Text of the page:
The Namibia Commercial Catering Food and Allied Workers Union (NACCAFWU) has slammed a decision by Shoprite Group of Companies to award its chief executive officer (CEO), Whitey Basson, a R50 million bonus for the last financial year.
It was recently reported in the South African press that Basson pocketed about R100 million in the last financial year: R49,7 million in remuneration and a R50 million bonus.
South African civil society organisations have pointed out that it would take the average shopfloor worker at Shoprite more than 290 years to earn what Basson gets in one month.
NACCAFWU is a Namibian National Labour Organisation (Nanlo) affiliate.
Its deputy secretary general Joseph Garoëb called on government to address the issue, saying it might push workers to strike and criticised Basson’s bonus as a slap in the face of Namibian Shoprite workers, who earn as little as N$1 200 per month, despite working long hours.
“It is sincerely unfair for one individual to be accorded such an increment based on performance. One fails to understand how it is possible for him to get such a huge amount, as if he has performed exceptionally alone,” said Garoëb. “An ordinary worker earns N$300 per week, taking into account his or her earnings of N$1200 per month. This is not fair,” he added.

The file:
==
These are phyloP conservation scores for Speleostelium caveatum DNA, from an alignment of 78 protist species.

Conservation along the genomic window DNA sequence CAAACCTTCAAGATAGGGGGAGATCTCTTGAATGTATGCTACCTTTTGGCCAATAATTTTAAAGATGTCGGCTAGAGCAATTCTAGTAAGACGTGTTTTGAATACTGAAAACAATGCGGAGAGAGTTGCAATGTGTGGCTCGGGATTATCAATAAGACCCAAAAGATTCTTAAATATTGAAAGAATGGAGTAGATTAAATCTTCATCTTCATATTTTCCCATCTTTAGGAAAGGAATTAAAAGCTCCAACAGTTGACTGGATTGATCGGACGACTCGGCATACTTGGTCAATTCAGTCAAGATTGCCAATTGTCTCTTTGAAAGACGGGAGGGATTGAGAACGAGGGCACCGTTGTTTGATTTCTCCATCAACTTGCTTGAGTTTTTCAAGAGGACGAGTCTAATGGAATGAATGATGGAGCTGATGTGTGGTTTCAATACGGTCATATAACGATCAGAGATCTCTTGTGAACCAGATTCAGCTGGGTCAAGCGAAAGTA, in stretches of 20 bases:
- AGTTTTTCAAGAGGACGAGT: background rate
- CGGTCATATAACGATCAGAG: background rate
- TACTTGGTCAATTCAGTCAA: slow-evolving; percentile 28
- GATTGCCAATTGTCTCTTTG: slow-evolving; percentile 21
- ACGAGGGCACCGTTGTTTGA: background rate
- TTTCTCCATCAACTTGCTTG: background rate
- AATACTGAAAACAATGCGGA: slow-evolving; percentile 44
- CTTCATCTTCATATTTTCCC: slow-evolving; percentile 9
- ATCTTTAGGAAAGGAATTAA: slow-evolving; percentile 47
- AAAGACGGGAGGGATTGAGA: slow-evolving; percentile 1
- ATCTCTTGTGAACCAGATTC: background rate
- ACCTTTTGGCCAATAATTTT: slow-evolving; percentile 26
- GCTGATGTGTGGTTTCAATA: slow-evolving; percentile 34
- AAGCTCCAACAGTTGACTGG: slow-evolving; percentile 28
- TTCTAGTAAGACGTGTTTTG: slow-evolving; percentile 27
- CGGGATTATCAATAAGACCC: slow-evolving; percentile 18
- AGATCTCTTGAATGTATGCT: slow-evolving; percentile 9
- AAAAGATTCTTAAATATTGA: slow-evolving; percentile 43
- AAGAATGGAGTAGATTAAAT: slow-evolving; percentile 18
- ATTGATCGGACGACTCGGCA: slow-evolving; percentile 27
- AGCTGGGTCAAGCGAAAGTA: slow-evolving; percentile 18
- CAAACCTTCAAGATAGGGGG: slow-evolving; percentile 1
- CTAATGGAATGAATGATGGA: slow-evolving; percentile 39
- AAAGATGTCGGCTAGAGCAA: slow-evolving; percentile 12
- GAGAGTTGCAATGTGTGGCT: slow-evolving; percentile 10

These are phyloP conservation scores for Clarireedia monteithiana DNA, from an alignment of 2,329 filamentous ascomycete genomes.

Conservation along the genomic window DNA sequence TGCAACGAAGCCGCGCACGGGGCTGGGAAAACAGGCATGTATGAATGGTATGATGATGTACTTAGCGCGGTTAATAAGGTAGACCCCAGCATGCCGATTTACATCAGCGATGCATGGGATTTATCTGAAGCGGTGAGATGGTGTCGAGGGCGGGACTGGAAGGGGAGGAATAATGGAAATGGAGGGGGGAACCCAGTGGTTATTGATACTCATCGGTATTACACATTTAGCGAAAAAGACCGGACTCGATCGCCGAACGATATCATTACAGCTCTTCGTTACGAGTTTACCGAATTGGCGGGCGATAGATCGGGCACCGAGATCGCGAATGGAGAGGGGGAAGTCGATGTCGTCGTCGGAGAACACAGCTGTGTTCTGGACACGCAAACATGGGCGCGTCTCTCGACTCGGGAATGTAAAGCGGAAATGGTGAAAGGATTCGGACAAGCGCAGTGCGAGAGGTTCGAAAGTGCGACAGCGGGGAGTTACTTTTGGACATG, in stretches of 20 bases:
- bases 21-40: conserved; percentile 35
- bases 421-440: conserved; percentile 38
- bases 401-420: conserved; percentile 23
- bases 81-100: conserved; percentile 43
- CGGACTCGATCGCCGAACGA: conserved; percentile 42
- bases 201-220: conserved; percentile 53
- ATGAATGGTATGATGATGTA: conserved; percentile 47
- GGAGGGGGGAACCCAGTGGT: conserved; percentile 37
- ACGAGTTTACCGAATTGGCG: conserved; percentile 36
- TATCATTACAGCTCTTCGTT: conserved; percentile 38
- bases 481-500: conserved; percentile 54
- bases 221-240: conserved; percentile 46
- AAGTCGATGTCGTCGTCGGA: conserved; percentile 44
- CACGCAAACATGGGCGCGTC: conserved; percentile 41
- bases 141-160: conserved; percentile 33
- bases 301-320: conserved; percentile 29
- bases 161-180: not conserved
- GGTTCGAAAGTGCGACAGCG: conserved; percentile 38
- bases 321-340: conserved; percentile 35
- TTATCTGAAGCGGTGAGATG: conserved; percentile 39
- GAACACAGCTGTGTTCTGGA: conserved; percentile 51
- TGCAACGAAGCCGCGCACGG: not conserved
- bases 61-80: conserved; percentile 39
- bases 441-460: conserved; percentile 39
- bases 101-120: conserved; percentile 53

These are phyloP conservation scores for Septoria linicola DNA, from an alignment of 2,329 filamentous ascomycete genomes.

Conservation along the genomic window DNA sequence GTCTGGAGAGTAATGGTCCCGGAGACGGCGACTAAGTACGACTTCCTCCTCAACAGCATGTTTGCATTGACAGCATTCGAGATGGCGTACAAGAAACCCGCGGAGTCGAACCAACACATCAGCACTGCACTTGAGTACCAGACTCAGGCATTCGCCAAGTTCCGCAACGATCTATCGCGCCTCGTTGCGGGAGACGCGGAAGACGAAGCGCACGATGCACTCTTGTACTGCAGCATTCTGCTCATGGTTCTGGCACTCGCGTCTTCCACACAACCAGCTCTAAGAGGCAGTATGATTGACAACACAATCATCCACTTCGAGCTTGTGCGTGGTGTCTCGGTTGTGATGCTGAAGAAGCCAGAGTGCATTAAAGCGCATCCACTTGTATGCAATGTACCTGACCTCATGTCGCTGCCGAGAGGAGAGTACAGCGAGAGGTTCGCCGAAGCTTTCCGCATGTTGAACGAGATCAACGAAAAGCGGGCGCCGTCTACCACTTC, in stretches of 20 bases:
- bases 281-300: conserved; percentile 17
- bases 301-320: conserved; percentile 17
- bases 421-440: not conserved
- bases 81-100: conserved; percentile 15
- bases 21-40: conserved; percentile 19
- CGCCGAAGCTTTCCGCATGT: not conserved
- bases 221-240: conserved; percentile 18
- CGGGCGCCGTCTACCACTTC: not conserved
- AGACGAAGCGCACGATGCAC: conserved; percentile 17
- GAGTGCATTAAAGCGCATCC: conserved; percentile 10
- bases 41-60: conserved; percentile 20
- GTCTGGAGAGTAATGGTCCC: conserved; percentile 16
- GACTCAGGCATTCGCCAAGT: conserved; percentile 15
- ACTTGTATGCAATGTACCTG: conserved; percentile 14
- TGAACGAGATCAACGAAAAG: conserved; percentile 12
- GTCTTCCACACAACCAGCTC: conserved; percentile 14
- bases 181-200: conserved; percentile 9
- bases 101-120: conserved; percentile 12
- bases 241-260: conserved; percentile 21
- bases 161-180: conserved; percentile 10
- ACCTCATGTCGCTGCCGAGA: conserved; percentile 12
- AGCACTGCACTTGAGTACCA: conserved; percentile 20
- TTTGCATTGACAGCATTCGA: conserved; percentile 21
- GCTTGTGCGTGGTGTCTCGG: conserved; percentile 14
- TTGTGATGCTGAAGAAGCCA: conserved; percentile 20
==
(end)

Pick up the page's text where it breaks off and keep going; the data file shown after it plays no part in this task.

He said currently Shoprite workers do not have any housing or transport allowance, no medical aid, no proper uniform and most are living in conditions of extreme poverty.
Garoëb said this only indicates that managers, like Basson, are cost-cutting at the expense of workers in order to get paid exorbitant salaries and massive bonuses.
He said the problem would never end if unions and the workers do also not stand up to demand fair pay and bonuses.
He said: “In my own judgment the demands of the workers are justifiable if the Shoprite group of companies can pay so much to one individual.”
He said this year Shoprite workers were given a 10 percent increment on an average salary of N$900 per month, which amounts to an increase of N$90. “Imagine how it would have encouraged workers to get a decent pay raise, but clearly the fruits of the workers’ tirelessly efforts to boost the company’s profitability is enjoyed by one individual,” he said, adding that this will in all likelihood further demoralise shopfloor workers.
“All in all [the effect of] this is to marginalise workers and to widen the gap between the rich and the poor. The rich get richer, while the poor get poorer,” he added. “The struggle of workers for better conditions of employment will continue in Namibia,” he concluded.